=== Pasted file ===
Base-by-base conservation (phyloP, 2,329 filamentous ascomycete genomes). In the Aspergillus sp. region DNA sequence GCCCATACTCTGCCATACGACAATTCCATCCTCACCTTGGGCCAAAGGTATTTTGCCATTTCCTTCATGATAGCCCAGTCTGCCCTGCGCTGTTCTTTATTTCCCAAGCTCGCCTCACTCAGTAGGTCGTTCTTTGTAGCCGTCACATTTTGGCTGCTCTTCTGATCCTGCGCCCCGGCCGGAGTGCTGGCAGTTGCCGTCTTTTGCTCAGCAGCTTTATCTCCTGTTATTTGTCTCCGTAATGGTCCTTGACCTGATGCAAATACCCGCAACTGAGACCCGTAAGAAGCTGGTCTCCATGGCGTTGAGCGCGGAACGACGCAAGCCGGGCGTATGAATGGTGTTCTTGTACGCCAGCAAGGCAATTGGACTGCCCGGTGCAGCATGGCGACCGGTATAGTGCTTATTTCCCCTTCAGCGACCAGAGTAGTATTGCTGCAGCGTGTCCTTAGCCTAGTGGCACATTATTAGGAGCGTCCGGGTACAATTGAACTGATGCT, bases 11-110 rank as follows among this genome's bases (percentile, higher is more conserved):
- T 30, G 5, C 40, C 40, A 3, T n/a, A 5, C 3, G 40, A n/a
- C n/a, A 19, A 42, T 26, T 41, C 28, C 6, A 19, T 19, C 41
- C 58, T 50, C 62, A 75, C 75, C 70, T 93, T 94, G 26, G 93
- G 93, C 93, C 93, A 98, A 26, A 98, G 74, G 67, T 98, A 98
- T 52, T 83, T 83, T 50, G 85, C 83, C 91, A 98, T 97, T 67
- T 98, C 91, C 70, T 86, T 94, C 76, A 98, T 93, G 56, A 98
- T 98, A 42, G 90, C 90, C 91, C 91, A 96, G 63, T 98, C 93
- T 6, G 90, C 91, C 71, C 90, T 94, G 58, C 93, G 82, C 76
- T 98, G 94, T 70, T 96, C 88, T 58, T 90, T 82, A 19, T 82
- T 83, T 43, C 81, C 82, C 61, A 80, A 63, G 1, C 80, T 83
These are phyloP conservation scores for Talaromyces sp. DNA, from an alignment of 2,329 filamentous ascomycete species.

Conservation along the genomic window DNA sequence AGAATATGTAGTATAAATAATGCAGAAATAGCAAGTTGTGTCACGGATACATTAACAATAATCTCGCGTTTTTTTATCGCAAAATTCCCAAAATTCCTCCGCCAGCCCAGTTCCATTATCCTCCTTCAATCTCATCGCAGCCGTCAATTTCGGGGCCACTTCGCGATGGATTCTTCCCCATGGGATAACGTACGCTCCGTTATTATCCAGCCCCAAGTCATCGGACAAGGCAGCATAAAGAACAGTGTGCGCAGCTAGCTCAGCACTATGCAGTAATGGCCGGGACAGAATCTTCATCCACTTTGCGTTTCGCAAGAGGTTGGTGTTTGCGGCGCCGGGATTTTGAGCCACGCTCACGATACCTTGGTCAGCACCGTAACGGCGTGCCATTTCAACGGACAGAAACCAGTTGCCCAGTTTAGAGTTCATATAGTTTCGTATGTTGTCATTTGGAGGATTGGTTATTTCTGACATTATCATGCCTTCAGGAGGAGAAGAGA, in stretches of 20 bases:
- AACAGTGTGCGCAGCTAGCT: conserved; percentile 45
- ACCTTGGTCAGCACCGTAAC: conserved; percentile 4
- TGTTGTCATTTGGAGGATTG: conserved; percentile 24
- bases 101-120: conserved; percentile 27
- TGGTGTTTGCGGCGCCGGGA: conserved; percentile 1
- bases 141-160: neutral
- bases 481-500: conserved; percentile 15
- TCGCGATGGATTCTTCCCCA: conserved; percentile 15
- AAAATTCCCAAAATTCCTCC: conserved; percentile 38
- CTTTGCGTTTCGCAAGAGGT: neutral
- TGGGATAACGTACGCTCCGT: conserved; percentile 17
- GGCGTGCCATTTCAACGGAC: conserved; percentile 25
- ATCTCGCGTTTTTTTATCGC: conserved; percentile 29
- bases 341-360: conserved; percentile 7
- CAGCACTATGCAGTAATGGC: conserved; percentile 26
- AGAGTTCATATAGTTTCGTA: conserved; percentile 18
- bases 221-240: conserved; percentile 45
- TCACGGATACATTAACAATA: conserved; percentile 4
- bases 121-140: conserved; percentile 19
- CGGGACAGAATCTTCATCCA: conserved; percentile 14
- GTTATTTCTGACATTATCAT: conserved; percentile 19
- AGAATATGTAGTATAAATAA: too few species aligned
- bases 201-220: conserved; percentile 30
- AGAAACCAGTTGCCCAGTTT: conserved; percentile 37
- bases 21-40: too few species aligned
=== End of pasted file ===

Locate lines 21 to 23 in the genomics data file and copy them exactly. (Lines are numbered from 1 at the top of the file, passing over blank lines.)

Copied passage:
- TCGCGATGGATTCTTCCCCA: conserved; percentile 15
- AAAATTCCCAAAATTCCTCC: conserved; percentile 38
- CTTTGCGTTTCGCAAGAGGT: neutral